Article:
The hybrid threat is a combination of conventional warfare and counterinsurgency. Odierno said he believes Russian aggression involves a hybrid threat.
He cautioned that training for the hybrid threat will be threatened should sequestration return. As of now, only 33 percent of the brigade combat teams are ready for that and the capability needs to increase to at least 60 percent, which will likely take several years.
MIDDLE EAST TURMOIL
Reporters asked Odierno what went wrong in Iraq.
Odierno replied that when the United States pulled its forces out of the country, a decision made in 2008, violence was down and the economy was growing.
The problem, he said, was "more political than anything else." The infighting among the factions led to frustration, which in turn led to violence. This was the case in Syria as well, he noted.
The Islamic State took advantage of that frustration and exploited it to their gain in both countries, he said.
The Islamic State's threat has since been "blunted" due to air strikes, retraining the Iraqi security forces and building up their capabilities, but it would be a mistake to think there's only a military solution.
If the United States put troops on the ground and defeated the Islamic State, "six months from now, we'd be right where we are today." Nations in the region need to solve the problem and be part of the long-term solution, he advised.
In addition to Iraq and Syria, the United States must continue keeping an eye on Afghanistan, the chief said, and keep the dialogue going with the governments of Afghanistan and Pakistan.
With regard to Iran, Odierno said the priority should be reducing the nuclear threat, but the United States cannot be naive about the nation's willingness to engage in mischief in the region.
A reporter asked about women in Ranger School and entering previously closed jobs like artillery.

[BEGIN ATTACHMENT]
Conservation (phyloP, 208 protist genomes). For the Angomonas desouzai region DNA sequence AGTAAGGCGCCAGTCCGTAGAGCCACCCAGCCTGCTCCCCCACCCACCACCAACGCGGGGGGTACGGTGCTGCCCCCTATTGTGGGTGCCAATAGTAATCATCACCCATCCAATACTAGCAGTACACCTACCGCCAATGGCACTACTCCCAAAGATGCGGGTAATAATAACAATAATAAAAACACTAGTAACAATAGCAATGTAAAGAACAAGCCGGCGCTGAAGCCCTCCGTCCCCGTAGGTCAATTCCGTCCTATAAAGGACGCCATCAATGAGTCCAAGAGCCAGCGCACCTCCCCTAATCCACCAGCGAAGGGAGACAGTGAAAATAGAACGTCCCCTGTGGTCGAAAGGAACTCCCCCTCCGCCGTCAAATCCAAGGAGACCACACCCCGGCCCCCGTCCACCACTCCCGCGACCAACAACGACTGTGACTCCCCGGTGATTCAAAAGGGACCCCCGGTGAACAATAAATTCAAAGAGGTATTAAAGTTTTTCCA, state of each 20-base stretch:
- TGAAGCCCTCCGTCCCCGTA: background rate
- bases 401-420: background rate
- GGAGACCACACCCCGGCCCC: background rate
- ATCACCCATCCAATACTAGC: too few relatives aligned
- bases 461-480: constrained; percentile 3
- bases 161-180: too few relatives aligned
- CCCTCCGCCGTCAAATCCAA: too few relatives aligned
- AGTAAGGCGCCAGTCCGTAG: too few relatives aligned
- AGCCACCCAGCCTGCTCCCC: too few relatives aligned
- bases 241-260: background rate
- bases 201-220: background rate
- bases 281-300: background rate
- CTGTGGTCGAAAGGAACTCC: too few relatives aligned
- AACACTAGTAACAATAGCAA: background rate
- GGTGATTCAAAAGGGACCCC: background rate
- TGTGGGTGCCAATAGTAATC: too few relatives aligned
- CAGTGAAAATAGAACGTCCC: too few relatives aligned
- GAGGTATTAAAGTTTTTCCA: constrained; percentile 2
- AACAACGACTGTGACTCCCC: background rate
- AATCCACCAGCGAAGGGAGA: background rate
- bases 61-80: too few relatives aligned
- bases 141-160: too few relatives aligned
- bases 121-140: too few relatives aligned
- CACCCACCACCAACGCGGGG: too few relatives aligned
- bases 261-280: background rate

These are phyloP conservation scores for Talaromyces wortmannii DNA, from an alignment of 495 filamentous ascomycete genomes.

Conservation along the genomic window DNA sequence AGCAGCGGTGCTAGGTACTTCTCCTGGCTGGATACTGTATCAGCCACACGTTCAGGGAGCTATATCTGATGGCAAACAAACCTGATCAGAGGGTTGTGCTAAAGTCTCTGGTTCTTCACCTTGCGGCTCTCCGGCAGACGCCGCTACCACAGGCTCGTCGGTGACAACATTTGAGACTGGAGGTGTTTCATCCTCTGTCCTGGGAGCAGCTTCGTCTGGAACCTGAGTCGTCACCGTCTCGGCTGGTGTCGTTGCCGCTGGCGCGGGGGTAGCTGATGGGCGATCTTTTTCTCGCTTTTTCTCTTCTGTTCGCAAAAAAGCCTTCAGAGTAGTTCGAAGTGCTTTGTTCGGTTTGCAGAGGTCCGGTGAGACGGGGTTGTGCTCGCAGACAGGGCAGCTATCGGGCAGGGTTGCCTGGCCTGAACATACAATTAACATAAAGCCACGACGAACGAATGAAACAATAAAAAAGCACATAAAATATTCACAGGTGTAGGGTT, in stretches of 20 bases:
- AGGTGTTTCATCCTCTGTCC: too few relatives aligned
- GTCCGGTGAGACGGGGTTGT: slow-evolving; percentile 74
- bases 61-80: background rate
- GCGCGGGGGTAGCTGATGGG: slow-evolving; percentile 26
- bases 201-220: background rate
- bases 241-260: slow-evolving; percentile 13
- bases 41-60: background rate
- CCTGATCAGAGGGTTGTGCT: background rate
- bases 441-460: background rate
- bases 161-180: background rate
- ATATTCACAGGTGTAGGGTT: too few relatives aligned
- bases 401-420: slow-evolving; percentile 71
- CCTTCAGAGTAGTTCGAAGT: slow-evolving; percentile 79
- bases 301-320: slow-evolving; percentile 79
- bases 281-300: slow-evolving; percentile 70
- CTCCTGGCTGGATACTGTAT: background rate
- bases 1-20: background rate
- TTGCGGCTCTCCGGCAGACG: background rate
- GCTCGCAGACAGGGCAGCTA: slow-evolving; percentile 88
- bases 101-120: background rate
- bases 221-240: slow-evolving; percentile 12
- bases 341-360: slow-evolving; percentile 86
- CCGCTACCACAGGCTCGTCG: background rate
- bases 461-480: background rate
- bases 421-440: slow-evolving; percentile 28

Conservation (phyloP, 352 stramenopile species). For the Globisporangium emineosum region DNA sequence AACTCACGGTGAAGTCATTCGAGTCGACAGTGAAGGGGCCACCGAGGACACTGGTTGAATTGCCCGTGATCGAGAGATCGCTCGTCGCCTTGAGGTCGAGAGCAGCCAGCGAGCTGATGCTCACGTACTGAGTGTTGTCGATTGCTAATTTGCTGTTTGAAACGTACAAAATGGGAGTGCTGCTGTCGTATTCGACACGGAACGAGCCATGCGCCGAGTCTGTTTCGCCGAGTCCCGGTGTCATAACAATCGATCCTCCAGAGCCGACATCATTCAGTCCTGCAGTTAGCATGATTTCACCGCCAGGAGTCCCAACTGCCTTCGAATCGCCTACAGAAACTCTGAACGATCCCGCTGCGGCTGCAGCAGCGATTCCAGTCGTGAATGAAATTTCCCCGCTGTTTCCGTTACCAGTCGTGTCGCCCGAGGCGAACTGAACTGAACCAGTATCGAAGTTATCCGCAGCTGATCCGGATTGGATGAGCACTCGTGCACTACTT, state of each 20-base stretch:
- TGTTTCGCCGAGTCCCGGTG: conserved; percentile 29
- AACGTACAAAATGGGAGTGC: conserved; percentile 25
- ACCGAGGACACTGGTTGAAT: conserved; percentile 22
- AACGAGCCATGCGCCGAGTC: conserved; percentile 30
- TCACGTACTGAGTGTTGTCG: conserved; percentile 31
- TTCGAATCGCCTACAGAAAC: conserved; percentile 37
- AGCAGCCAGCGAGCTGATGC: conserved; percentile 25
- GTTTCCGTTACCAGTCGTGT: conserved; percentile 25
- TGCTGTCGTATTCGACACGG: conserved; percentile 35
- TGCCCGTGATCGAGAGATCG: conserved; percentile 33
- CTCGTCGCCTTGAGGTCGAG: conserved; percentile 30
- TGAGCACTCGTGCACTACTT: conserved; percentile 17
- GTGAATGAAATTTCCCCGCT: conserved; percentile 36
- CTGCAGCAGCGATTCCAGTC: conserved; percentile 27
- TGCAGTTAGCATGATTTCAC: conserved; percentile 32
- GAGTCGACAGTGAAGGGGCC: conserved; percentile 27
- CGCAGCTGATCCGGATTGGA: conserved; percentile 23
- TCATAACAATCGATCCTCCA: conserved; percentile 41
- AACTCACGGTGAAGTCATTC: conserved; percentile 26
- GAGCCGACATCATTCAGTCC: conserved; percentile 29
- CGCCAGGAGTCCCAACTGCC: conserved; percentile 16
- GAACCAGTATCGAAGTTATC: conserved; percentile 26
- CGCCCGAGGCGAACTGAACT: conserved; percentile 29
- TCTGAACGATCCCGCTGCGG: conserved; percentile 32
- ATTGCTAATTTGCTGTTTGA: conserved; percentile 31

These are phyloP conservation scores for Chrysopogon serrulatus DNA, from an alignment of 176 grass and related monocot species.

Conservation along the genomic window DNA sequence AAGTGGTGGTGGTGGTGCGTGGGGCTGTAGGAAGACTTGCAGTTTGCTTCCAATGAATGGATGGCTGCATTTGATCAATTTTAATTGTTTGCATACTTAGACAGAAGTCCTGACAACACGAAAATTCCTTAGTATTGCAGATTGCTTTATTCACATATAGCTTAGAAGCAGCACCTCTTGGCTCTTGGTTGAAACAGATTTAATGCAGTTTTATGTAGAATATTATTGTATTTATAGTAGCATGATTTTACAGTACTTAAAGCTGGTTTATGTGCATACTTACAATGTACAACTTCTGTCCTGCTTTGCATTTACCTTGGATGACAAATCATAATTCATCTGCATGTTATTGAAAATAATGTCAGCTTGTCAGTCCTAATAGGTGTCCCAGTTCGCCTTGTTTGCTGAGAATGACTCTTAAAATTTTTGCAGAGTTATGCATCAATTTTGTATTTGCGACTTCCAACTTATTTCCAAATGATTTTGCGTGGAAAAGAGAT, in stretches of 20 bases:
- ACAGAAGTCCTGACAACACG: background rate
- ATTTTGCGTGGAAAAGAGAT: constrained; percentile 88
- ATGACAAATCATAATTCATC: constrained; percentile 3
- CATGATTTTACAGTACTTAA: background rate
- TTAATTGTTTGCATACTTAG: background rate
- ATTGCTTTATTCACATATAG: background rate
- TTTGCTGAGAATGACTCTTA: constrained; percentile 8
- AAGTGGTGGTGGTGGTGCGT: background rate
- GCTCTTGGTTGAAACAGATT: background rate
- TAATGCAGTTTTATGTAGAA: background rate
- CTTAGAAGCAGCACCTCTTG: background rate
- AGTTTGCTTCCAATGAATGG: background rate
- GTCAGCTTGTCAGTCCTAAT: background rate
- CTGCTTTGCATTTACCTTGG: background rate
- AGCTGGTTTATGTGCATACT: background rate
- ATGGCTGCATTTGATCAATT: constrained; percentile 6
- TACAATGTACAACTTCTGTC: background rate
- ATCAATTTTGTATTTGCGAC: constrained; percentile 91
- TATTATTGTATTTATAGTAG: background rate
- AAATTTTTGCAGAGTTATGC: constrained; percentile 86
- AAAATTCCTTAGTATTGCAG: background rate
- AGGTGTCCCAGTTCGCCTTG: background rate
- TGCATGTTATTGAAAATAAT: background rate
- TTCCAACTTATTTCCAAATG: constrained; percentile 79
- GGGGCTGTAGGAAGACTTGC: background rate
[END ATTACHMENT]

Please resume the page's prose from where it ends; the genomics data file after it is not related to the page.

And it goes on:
Odierno responded that this is related to talent management; putting the best people in the right job. He said the Army has worked hard over the last two years to ensure the standards are fair and valid across the military occupational specialties, and more work is being done. No advantage will be given to anyone.
As for the female Ranger candidates, he said the feedback he's received is that everyone has been impressed by the incredible effort they put forth and their motivation. "Frankly that's what we want of all our Soldiers," he said.
There will be another integrated course at Ranger School in November and at that point the Army will determine if an integrated class will be permanent, he added.
RELATIONS WITH PRESS
Odierno thanked the press for the positive relationship he's had with them over the last 15 years at the Pentagon and during his journeys around the world. He praised their coverage of the Army and noted that they raised important issues. "I've always enjoyed the time I've had with the press," he said.
Finally, Odierno noted the incredible sacrifices of Soldiers, their Families and caregivers, who have helped Soldiers with their recovery process. The nation should continue to ensure caregivers are provided with the resources they need and programs remain in place to help Soldiers and veterans, he added.
The recovery process will be long term, he continued, particularly for those with post-traumatic stress.
As well, the nation should not forget the sacrifices of the fallen and their Families, he said. Regarding the Families of the fallen and the wounded, "we have to remain connected to them. I have meetings with Families and they love staying connected to the Army and units their loved ones were in. It's incredibly important we do that. We should never forget the sacrifice they made and their families make. That's something I'll live with for the rest of my life."